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Old 06-28-2010, 05:50 PM   Topic Starter
Sure-Oz Sure-Oz is offline
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Steve Carrell leaving 'The Office' after next season.


'The Office': Who can replace Steve Carell?
By sepinwall
Monday, Jun 28, 2010

A couple of months back, Steve Carell briefly blew up the Internet when he told a BBC Radio reporter that he would leave "The Office" after his contract ended next season. Then everyone calmed down once we realized we'd have a year to wait, and that NBC would have a year to back several dump trucks full of money up to the Carell/Walls home to keep him.

But over the weekend, at the red carpet premiere of his new animated movie "Depiscable Me," Carell insisted that it's not about the money, that seven years is a long time to play any character, and that he wants to spend more time with his family. And while in Hollywood the default answer is always "It's about the money," Carell is one of the few actors in the business whom I might even slightly believe when he insists otherwise.

If he's leaving, he's not going to take "The Office" with him. It's NBC's only half-hour comedy that's an actual success on its own, and it's functioned as a life-support system for "30 Rock" for the last four years. During upfront week, NBC president Angela Bromstad suggested the show would continue with or without him.

Those of you who were unhappy with the creative direction of this season, and who therefore assume Carell's departure gives NBC a natural excuse to end the show, are just wasting your time. That's not the way the TV business works, except in rare cases like "Lost" (and there, ABC at least had other continuing hits like "Grey's Anatomy" and "Desperate Housewives" to allow them to give Darlton an end date).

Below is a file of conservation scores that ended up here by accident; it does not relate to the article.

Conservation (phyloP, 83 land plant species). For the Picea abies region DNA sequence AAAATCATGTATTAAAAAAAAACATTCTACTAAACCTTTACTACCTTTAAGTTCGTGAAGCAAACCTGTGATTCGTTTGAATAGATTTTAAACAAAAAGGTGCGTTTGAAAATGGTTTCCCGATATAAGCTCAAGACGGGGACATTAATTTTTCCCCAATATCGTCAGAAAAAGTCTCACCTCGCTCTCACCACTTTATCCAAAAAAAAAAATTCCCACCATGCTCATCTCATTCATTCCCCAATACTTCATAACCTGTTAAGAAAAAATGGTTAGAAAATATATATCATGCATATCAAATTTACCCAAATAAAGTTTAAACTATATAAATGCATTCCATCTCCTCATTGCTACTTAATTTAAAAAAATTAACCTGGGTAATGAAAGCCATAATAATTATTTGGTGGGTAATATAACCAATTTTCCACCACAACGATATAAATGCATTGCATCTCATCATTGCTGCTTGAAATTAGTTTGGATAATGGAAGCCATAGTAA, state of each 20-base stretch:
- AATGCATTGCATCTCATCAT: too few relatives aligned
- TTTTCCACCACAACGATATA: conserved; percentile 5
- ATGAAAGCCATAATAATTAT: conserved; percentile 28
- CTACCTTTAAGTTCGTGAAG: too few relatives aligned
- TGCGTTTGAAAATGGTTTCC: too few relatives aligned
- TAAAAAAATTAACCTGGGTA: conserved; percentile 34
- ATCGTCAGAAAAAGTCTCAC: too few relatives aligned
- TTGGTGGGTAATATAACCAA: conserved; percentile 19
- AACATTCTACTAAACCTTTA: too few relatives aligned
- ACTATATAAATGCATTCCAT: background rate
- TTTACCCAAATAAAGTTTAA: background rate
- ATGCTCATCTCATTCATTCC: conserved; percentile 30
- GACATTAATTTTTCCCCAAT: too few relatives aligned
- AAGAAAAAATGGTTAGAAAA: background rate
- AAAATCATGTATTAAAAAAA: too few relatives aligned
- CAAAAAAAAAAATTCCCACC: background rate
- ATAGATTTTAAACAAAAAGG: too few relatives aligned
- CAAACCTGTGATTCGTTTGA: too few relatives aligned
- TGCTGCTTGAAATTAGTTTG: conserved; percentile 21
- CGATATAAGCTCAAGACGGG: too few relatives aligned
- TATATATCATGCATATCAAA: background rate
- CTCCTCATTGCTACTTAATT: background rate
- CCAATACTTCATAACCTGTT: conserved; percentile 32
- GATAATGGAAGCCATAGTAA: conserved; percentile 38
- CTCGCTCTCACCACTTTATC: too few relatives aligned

So if we figure that Carell's really leaving, and that the show will go on without him, what does that mean for the creative future of the series? I have some thoughts, after the jump...

When the initial BBC interview went viral back in April, I suggested that "The Office" might actually be better off without Carell at this point. He's a great comedian, and he made that show into a hit, but Michael Scott had become such a schizophrenic, all-things-to-all-writers character that he was getting in the way of the comedy at least as much as he was enabling it. The writers created many different flavors of Michael, and while everyone has their favorite, and some people might even like multiple flavors, it's hard to imagine that everyone loved them all.

Beyond that, there's the sense of ennui that crippled the sixth season. Much of last season was spent introducing, and then almost immediately abandoning, promising story ideas: Michael becoming part of the corporate culture at Dunder Mifflin, or Michael and Jim swapping jobs, or the sales staff becoming tyrants under the new Sabre corporate culture. Removing Michael would not only shake up the character dynamics, but I imagine it would force the writers out of their recent complacency and force them to follow ideas through to their logical conclusions.

But while I see advantages to a hypothetical ideal replacement, I'm really struggling to figure out who that might be.

I doubt the show would choose Michael's replacement from within. Not only would it undoubtedly cause strife among the current cast if, say, John Krasinski got promoted above one-time equal Rainn Wilson, but it would deprive NBC of the opportunity to promote the show with a new face at the center of it. Also, we've seen enough of Jim-as-boss to know it's not that funny as a long-term thing, and Dwight is already so far out there that giving him absolute power within the branch might make him (and the show) unwatchable. Andy becoming the new branch manager would at least allow the show to continue as it is, since Andy is just as socially tin-eared as Michael, albeit in subtly different ways.